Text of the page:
"But you told the guards you were Christian."
"I am a Christian."
"So, you're Assyrian?"
"You're not making any sense. Christians are either Armenian or Assyrian."
"Most Iranian Christians are, but not all. Both my grandmothers migrated to Iran from Russia after the Russian revolution."
My grandmothers had married Iranian men who worked in Russia before the 1917 Communist revolution, but after the revolution, their husbands were forced to leave the Soviet Union because they weren't Russian citizens, and my grandmothers chose to come to Iran with them.
"So they're communists."
"If they were communists, why would they leave their country? They left because they hated communism. They were both devout Christians."
The man told me that a part of the Holy Koran spoke about Mary, Jesus' mother. He said that Muslims believed that Jesus was a great prophet and that they had great respect for Mary. He offered to read that part of the Koran for me. I listened as he read the Arabic text. He had a deep and gentle voice.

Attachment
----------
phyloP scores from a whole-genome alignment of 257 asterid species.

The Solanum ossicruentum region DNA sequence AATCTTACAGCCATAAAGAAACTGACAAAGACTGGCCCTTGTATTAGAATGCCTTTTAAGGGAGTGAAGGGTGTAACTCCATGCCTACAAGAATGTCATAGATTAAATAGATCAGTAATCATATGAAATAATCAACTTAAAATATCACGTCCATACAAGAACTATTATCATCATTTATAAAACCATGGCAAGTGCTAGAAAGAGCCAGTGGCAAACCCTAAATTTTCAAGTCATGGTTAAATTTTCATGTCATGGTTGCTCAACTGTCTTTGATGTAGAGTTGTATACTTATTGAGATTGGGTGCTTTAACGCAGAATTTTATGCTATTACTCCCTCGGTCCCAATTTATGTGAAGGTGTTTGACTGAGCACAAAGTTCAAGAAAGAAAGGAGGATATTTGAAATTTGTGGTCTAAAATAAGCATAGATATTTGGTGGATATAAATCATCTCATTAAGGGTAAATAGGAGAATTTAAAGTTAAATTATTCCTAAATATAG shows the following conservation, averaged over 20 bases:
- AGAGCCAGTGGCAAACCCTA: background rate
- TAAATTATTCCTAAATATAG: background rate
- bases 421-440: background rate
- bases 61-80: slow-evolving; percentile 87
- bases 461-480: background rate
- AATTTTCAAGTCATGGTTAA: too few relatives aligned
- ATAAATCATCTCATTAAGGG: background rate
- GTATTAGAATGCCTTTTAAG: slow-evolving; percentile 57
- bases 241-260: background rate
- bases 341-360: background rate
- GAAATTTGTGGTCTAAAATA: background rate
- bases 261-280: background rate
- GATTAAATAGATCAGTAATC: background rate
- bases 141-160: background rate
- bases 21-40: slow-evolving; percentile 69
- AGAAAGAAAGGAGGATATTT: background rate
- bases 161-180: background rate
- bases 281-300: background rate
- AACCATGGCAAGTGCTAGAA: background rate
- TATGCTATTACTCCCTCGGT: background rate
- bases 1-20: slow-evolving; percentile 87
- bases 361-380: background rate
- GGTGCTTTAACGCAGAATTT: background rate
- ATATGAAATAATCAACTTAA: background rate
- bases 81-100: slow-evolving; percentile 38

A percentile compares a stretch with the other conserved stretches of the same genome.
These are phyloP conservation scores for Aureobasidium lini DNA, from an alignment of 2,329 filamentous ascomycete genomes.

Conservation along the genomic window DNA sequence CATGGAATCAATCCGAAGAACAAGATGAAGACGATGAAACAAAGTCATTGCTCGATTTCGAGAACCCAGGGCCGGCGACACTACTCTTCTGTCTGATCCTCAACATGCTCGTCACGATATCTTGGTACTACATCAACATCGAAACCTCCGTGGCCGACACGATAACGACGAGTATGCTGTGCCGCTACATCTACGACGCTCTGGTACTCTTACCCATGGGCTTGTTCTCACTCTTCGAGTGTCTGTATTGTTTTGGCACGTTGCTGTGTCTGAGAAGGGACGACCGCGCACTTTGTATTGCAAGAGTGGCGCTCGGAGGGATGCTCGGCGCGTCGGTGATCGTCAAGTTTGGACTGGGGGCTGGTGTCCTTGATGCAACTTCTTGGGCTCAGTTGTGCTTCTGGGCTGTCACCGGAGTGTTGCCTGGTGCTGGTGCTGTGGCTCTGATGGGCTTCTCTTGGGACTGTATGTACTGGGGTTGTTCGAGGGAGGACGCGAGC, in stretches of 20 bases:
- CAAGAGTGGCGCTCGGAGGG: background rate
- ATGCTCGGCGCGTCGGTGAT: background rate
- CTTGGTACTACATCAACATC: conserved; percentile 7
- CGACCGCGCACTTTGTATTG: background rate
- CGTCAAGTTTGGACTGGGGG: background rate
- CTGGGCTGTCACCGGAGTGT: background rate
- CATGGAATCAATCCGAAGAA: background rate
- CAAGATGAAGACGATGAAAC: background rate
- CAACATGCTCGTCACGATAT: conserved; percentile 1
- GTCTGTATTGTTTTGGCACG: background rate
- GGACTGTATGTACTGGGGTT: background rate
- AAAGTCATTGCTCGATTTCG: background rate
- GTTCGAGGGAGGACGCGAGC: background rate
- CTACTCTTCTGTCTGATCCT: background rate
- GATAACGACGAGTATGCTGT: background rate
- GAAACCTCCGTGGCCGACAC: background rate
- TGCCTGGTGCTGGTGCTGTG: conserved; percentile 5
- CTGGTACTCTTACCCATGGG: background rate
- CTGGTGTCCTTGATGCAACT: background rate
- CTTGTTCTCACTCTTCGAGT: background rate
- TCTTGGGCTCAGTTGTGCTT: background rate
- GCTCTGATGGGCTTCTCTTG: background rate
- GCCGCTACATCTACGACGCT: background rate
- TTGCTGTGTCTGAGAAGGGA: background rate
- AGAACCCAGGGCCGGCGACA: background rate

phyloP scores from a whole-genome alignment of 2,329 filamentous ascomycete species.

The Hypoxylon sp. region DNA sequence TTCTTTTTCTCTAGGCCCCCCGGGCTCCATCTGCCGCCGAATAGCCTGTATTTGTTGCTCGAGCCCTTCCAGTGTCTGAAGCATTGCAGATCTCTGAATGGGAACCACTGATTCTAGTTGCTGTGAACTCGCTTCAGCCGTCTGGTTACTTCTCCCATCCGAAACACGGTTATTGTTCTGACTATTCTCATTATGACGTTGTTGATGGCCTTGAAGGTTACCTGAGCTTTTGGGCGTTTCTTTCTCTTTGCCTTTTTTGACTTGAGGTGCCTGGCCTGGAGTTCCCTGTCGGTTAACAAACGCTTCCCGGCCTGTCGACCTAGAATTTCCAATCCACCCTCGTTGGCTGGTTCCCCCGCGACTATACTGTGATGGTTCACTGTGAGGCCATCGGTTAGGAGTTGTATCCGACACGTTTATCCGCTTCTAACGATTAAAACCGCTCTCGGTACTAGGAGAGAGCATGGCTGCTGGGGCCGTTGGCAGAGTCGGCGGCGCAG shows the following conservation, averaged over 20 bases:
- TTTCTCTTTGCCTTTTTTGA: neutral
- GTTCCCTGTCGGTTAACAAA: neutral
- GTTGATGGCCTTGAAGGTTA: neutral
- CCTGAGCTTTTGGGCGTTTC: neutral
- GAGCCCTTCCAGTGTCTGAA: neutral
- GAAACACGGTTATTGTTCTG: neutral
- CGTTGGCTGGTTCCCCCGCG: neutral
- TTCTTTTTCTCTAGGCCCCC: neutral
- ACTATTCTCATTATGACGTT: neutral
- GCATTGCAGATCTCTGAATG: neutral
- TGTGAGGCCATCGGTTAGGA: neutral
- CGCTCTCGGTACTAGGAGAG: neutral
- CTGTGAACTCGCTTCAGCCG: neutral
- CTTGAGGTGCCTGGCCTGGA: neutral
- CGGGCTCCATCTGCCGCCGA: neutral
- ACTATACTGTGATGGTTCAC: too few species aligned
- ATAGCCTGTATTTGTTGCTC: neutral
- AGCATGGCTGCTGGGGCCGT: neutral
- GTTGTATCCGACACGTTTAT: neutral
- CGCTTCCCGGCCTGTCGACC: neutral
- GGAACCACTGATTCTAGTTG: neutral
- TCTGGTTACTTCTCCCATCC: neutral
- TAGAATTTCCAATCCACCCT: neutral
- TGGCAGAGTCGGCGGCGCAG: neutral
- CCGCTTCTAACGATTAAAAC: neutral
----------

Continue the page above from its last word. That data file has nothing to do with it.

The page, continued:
"So, what do you think?" he asked when he finished reading. I wanted him to continue, knowing that I was safe as long as he kept on reading, but I also knew I couldn't trust him. He was probably a revolutionary guard and a violent man who tortured and killed innocents without remorse.
"It was very nice. I've studied the Koran, and I've read that passage before," I said. My words came out of my mouth slightly jagged.
"You've studied the Holy Koran? Now, this is even more interesting! A brave Christian girl who's studied our book! And you're still a Christian, even though you know about our prophet and his teachings?"